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Complications in jurisdiction clause

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 This month we look at the concept of “jurisdiction” as we are at the letter J in our alphabetical series. The word “jurisdiction” is primarily concerned with the particular place (or “forum”) where disputes between parties to a contract are to be resolved. Construction contracts can provide for disputes to be resolved by arbitration (or a combination of arbitration and mediation), or in the courts. If the contract does not have a valid arbitration clause, the default position is that the courts will have jurisdiction. As to which court will have jurisdiction, that is an interesting issue that has to take into account the intention of parties at the time of contracting and, sometimes, which jurisdiction has the closest connection with the particular dispute. This month’s article explores these choices in jurisdiction clauses.

In the absence of a valid arbitration clause, all disputes must be resolved in court. If both parties are from the same jurisdiction, and the construction project is also being carried out in the same jurisdiction, it is very likely that the court where the parties are based will have jurisdiction. This is the simplest of cases. But where the parties are based in different jurisdictions (whether different countries, or even different states of the same country if the country follows a federal system), the question of which court has jurisdiction is not always an easy question to answer. Usually, the party bringing the claim will choose either the court of the jurisdiction where he is based (on the assumption that the local courts are more likely to favour him) or the courts in the jurisdiction where the other party has most of its assets (on the assumption that that would make it easier to enforce a judgment against those assets). It is possible that neither of these two jurisdictions is where the project is located! For example, I once acted in an arbitration in Dubai between a Japanese company and a UAE company on a hotel construction project in East Africa. If there had not been an arbitration clause in that contract, who knows which country’s court would have had jurisdiction.

To avoid these sort of complications, contracts will often contain either a “non-exclusive” jurisdiction clause or an “exclusive” jurisdiction clause. These are sometimes put in as a “cut and paste” clause at the last minute without much thought to what it might mean for the parties. Let’s look briefly at their differing effects.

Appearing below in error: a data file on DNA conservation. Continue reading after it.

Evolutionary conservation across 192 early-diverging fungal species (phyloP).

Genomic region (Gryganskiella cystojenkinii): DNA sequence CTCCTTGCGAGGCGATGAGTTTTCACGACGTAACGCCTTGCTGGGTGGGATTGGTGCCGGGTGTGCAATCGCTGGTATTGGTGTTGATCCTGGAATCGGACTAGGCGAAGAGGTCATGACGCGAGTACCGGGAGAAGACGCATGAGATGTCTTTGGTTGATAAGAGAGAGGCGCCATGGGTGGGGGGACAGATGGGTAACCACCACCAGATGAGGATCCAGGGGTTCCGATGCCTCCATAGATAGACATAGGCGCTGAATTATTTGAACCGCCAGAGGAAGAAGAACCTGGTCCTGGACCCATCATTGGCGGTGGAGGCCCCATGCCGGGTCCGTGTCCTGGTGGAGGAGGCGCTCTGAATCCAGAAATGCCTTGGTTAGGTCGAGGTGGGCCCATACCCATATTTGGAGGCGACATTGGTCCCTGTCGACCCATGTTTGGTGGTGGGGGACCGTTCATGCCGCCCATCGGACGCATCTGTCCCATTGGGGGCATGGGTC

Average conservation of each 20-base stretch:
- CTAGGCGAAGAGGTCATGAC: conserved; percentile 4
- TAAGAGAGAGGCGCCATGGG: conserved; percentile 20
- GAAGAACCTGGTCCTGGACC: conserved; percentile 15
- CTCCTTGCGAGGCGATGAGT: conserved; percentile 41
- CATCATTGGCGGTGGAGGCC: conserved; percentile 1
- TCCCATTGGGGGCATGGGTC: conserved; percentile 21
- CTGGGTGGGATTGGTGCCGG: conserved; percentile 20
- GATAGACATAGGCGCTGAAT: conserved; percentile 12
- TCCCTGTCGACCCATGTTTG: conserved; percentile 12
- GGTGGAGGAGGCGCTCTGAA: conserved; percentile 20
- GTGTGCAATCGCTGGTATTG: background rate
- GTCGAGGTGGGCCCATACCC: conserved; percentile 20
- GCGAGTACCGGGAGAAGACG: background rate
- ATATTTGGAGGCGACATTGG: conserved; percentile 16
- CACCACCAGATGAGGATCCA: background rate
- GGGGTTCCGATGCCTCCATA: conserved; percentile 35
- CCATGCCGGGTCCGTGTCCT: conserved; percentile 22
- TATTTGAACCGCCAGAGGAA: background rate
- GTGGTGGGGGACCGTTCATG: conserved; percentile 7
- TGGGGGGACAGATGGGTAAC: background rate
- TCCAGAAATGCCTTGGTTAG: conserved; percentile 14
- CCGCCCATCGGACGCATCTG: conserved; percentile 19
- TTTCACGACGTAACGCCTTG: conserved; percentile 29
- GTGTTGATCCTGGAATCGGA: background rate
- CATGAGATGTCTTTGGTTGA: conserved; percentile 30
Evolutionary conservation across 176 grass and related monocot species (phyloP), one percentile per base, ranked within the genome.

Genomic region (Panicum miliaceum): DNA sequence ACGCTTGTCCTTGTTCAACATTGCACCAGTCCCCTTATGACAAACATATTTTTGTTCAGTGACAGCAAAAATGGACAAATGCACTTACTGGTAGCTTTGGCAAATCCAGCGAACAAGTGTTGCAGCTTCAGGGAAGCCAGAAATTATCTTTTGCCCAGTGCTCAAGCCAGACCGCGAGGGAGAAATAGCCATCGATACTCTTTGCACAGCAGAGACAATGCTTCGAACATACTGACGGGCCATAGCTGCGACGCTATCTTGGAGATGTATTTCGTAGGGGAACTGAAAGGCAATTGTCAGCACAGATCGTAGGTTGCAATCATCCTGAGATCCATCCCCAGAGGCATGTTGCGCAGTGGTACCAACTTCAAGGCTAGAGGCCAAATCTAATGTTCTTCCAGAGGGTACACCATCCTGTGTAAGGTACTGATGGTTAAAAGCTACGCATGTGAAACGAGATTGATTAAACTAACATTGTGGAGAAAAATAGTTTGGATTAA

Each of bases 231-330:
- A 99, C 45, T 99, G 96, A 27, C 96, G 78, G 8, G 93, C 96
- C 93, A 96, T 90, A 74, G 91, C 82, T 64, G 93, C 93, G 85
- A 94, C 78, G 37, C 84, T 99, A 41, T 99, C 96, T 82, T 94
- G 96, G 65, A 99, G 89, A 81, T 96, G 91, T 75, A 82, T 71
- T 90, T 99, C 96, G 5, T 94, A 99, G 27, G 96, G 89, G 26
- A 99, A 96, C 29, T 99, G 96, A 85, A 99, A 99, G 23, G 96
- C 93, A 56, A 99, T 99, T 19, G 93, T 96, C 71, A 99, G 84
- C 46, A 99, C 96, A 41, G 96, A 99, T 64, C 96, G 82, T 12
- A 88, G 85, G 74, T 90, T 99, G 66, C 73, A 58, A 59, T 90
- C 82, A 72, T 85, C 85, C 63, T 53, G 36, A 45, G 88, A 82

An “exclusive jurisdiction clause” is the easier of the two. Essentially, a clause will say something like this: “Parties agree to submit to the exclusive jurisdiction of the courts of [X]”. The effect of this clause is to allow parties to bring an action against the other party only in the courts of the jurisdiction named in the clause. This is so even if the governing law of the contract is of another country — for example, it is possible to have a contract between an Indian company and a Malaysian company that is governed by English law and subject to the exclusive jurisdiction of the Singapore courts. If a dispute arises, Singapore courts will apply English law in resolving the dispute (and there are some general rules as to how a court of one country applies the laws of another country). In my experience, “exclusive jurisdiction clauses” are rare as parties often do not want to limit themselves to a particular jurisdiction at the start of the contract as, at that stage, they have no idea of what kind of disputes will arise.

The clause more commonly seen is a “non-exclusive jurisdiction” clause. The only difference is that this clause says: “Parties agree to submit to the non-exclusive jurisdiction of the courts of [X]”. This allows parties to bring legal proceedings in the court of the country named in the clause, but also in the courts of any other country. What then is the use of naming a country in the clause? The benefit is that if an action is brought in the court of the country named in the clause but the other party wants to have the case heard in a different country, the burden will be on the other party to show why the court in which the proceedings have been brought is not the proper court to hear the case. This is a high burden. However, if a party commences legal proceedings in a court different from the court named in the clause, and the other party wants the proceedings to be moved to the court named in the clause, the other party would have a much easier task in showing that the parties had intended the court named in the clause as being the right court and to move the case back to the court named in the contract. So, a non-exclusive jurisdiction clause provides some sort of presumption as to the right forum without forcing the parties to go only to that forum.

Shourav Lahiri is the principal at Lahiri LLC, a Singapore-based law firm specialising in construction and engineering law and arbitration. He can be reached at shourav.lahiri@lahirillc.com.

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